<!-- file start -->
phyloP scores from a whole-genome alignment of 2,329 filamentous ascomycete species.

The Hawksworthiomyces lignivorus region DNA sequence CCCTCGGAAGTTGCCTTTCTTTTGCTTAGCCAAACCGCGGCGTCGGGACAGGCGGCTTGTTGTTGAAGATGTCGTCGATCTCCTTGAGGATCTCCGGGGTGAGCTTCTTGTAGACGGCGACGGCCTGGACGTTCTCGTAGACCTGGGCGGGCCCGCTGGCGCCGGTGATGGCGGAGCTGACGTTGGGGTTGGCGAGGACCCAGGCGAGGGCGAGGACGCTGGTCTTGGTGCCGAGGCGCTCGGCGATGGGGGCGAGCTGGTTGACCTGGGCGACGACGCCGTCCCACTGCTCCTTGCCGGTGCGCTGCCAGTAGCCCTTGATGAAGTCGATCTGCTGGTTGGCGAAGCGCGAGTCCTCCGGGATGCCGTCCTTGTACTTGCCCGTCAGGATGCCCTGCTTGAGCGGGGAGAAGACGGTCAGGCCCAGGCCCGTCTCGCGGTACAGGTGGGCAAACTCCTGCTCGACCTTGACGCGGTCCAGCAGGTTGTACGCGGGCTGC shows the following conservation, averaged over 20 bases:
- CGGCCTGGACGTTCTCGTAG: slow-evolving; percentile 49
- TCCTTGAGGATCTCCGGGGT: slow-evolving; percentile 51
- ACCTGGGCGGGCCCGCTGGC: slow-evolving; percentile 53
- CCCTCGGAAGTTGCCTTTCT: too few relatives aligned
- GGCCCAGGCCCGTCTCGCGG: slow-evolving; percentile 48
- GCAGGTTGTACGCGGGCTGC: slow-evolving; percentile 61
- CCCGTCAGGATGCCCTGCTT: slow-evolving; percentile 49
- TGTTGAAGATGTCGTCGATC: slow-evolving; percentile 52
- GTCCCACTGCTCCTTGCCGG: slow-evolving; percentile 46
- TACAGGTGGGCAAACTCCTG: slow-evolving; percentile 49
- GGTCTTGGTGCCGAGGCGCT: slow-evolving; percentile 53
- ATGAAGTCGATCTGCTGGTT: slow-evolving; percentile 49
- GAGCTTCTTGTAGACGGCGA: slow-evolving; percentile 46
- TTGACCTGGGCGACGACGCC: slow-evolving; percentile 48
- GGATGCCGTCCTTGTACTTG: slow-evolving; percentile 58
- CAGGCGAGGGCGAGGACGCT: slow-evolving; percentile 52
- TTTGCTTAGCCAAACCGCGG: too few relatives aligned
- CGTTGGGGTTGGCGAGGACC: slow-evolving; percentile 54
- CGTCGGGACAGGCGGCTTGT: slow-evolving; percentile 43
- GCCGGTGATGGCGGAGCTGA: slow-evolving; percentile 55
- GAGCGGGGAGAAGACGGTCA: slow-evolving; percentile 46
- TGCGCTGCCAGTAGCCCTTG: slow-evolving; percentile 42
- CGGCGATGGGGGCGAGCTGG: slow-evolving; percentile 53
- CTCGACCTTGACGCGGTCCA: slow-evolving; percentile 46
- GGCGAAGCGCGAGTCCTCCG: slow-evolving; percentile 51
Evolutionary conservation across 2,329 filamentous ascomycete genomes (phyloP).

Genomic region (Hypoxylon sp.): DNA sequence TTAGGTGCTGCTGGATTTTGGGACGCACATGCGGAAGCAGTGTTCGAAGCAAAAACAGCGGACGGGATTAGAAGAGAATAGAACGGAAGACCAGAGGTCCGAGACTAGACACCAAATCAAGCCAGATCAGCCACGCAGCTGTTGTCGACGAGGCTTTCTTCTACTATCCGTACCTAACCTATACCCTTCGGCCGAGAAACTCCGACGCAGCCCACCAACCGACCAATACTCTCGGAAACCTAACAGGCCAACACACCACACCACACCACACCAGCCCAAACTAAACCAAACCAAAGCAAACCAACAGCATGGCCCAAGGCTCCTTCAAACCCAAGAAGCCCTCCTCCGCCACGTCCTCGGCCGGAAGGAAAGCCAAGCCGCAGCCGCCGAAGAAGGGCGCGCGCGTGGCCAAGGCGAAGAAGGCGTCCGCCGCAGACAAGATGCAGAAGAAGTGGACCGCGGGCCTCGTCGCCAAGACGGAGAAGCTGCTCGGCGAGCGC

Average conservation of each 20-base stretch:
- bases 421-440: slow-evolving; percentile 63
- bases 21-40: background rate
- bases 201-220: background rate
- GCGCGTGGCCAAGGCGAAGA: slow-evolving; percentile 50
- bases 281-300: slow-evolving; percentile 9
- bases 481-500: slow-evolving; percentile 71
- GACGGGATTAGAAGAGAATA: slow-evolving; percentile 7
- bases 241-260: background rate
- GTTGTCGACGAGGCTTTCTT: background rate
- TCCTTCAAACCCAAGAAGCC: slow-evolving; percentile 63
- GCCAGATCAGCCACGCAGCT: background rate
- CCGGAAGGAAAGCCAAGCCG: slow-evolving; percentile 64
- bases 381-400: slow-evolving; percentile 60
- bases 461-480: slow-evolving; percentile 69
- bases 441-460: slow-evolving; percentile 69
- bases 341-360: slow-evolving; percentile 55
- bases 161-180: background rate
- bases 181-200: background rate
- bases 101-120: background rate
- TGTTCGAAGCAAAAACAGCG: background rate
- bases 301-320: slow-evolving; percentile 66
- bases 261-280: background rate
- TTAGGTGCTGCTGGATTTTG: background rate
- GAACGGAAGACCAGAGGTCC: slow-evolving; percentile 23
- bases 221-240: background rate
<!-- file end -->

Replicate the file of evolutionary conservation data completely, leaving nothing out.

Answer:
phyloP scores from a whole-genome alignment of 2,329 filamentous ascomycete species.

The Hawksworthiomyces lignivorus region DNA sequence CCCTCGGAAGTTGCCTTTCTTTTGCTTAGCCAAACCGCGGCGTCGGGACAGGCGGCTTGTTGTTGAAGATGTCGTCGATCTCCTTGAGGATCTCCGGGGTGAGCTTCTTGTAGACGGCGACGGCCTGGACGTTCTCGTAGACCTGGGCGGGCCCGCTGGCGCCGGTGATGGCGGAGCTGACGTTGGGGTTGGCGAGGACCCAGGCGAGGGCGAGGACGCTGGTCTTGGTGCCGAGGCGCTCGGCGATGGGGGCGAGCTGGTTGACCTGGGCGACGACGCCGTCCCACTGCTCCTTGCCGGTGCGCTGCCAGTAGCCCTTGATGAAGTCGATCTGCTGGTTGGCGAAGCGCGAGTCCTCCGGGATGCCGTCCTTGTACTTGCCCGTCAGGATGCCCTGCTTGAGCGGGGAGAAGACGGTCAGGCCCAGGCCCGTCTCGCGGTACAGGTGGGCAAACTCCTGCTCGACCTTGACGCGGTCCAGCAGGTTGTACGCGGGCTGC shows the following conservation, averaged over 20 bases:
- CGGCCTGGACGTTCTCGTAG: slow-evolving; percentile 49
- TCCTTGAGGATCTCCGGGGT: slow-evolving; percentile 51
- ACCTGGGCGGGCCCGCTGGC: slow-evolving; percentile 53
- CCCTCGGAAGTTGCCTTTCT: too few relatives aligned
- GGCCCAGGCCCGTCTCGCGG: slow-evolving; percentile 48
- GCAGGTTGTACGCGGGCTGC: slow-evolving; percentile 61
- CCCGTCAGGATGCCCTGCTT: slow-evolving; percentile 49
- TGTTGAAGATGTCGTCGATC: slow-evolving; percentile 52
- GTCCCACTGCTCCTTGCCGG: slow-evolving; percentile 46
- TACAGGTGGGCAAACTCCTG: slow-evolving; percentile 49
- GGTCTTGGTGCCGAGGCGCT: slow-evolving; percentile 53
- ATGAAGTCGATCTGCTGGTT: slow-evolving; percentile 49
- GAGCTTCTTGTAGACGGCGA: slow-evolving; percentile 46
- TTGACCTGGGCGACGACGCC: slow-evolving; percentile 48
- GGATGCCGTCCTTGTACTTG: slow-evolving; percentile 58
- CAGGCGAGGGCGAGGACGCT: slow-evolving; percentile 52
- TTTGCTTAGCCAAACCGCGG: too few relatives aligned
- CGTTGGGGTTGGCGAGGACC: slow-evolving; percentile 54
- CGTCGGGACAGGCGGCTTGT: slow-evolving; percentile 43
- GCCGGTGATGGCGGAGCTGA: slow-evolving; percentile 55
- GAGCGGGGAGAAGACGGTCA: slow-evolving; percentile 46
- TGCGCTGCCAGTAGCCCTTG: slow-evolving; percentile 42
- CGGCGATGGGGGCGAGCTGG: slow-evolving; percentile 53
- CTCGACCTTGACGCGGTCCA: slow-evolving; percentile 46
- GGCGAAGCGCGAGTCCTCCG: slow-evolving; percentile 51
Evolutionary conservation across 2,329 filamentous ascomycete genomes (phyloP).

Genomic region (Hypoxylon sp.): DNA sequence TTAGGTGCTGCTGGATTTTGGGACGCACATGCGGAAGCAGTGTTCGAAGCAAAAACAGCGGACGGGATTAGAAGAGAATAGAACGGAAGACCAGAGGTCCGAGACTAGACACCAAATCAAGCCAGATCAGCCACGCAGCTGTTGTCGACGAGGCTTTCTTCTACTATCCGTACCTAACCTATACCCTTCGGCCGAGAAACTCCGACGCAGCCCACCAACCGACCAATACTCTCGGAAACCTAACAGGCCAACACACCACACCACACCACACCAGCCCAAACTAAACCAAACCAAAGCAAACCAACAGCATGGCCCAAGGCTCCTTCAAACCCAAGAAGCCCTCCTCCGCCACGTCCTCGGCCGGAAGGAAAGCCAAGCCGCAGCCGCCGAAGAAGGGCGCGCGCGTGGCCAAGGCGAAGAAGGCGTCCGCCGCAGACAAGATGCAGAAGAAGTGGACCGCGGGCCTCGTCGCCAAGACGGAGAAGCTGCTCGGCGAGCGC

Average conservation of each 20-base stretch:
- bases 421-440: slow-evolving; percentile 63
- bases 21-40: background rate
- bases 201-220: background rate
- GCGCGTGGCCAAGGCGAAGA: slow-evolving; percentile 50
- bases 281-300: slow-evolving; percentile 9
- bases 481-500: slow-evolving; percentile 71
- GACGGGATTAGAAGAGAATA: slow-evolving; percentile 7
- bases 241-260: background rate
- GTTGTCGACGAGGCTTTCTT: background rate
- TCCTTCAAACCCAAGAAGCC: slow-evolving; percentile 63
- GCCAGATCAGCCACGCAGCT: background rate
- CCGGAAGGAAAGCCAAGCCG: slow-evolving; percentile 64
- bases 381-400: slow-evolving; percentile 60
- bases 461-480: slow-evolving; percentile 69
- bases 441-460: slow-evolving; percentile 69
- bases 341-360: slow-evolving; percentile 55
- bases 161-180: background rate
- bases 181-200: background rate
- bases 101-120: background rate
- TGTTCGAAGCAAAAACAGCG: background rate
- bases 301-320: slow-evolving; percentile 66
- bases 261-280: background rate
- TTAGGTGCTGCTGGATTTTG: background rate
- GAACGGAAGACCAGAGGTCC: slow-evolving; percentile 23
- bases 221-240: background rate